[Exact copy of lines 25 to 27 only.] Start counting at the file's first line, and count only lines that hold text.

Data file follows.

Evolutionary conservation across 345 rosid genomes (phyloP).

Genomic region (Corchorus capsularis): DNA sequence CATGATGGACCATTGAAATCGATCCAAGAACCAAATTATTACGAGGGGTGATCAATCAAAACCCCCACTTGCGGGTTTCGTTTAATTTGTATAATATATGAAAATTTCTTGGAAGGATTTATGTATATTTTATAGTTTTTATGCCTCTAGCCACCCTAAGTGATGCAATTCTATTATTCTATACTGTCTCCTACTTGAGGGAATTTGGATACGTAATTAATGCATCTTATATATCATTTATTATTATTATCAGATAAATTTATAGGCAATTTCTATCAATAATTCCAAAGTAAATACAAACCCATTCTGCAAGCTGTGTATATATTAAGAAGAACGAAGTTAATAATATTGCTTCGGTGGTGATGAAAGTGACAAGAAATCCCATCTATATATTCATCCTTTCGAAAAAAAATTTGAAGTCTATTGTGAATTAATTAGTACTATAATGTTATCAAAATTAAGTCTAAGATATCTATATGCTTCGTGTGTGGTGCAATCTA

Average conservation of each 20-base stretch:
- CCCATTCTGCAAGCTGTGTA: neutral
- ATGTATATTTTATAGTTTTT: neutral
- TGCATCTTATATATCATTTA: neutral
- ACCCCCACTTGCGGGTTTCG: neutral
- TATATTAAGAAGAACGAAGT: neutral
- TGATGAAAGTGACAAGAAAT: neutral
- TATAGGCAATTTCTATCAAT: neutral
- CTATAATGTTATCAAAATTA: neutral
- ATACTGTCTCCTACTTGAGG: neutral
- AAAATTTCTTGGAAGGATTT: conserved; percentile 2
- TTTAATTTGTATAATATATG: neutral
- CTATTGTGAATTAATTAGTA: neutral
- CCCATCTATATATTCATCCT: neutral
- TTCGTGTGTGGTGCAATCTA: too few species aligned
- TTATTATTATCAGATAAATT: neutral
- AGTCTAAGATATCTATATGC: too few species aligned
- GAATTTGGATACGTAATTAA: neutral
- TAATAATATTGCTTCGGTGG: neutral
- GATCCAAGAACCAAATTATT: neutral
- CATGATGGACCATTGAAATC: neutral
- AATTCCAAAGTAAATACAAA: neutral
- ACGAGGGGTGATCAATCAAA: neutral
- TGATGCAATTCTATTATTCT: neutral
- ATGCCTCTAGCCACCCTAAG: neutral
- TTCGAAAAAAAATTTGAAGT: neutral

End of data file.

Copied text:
- ACGAGGGGTGATCAATCAAA: neutral
- TGATGCAATTCTATTATTCT: neutral
- ATGCCTCTAGCCACCCTAAG: neutral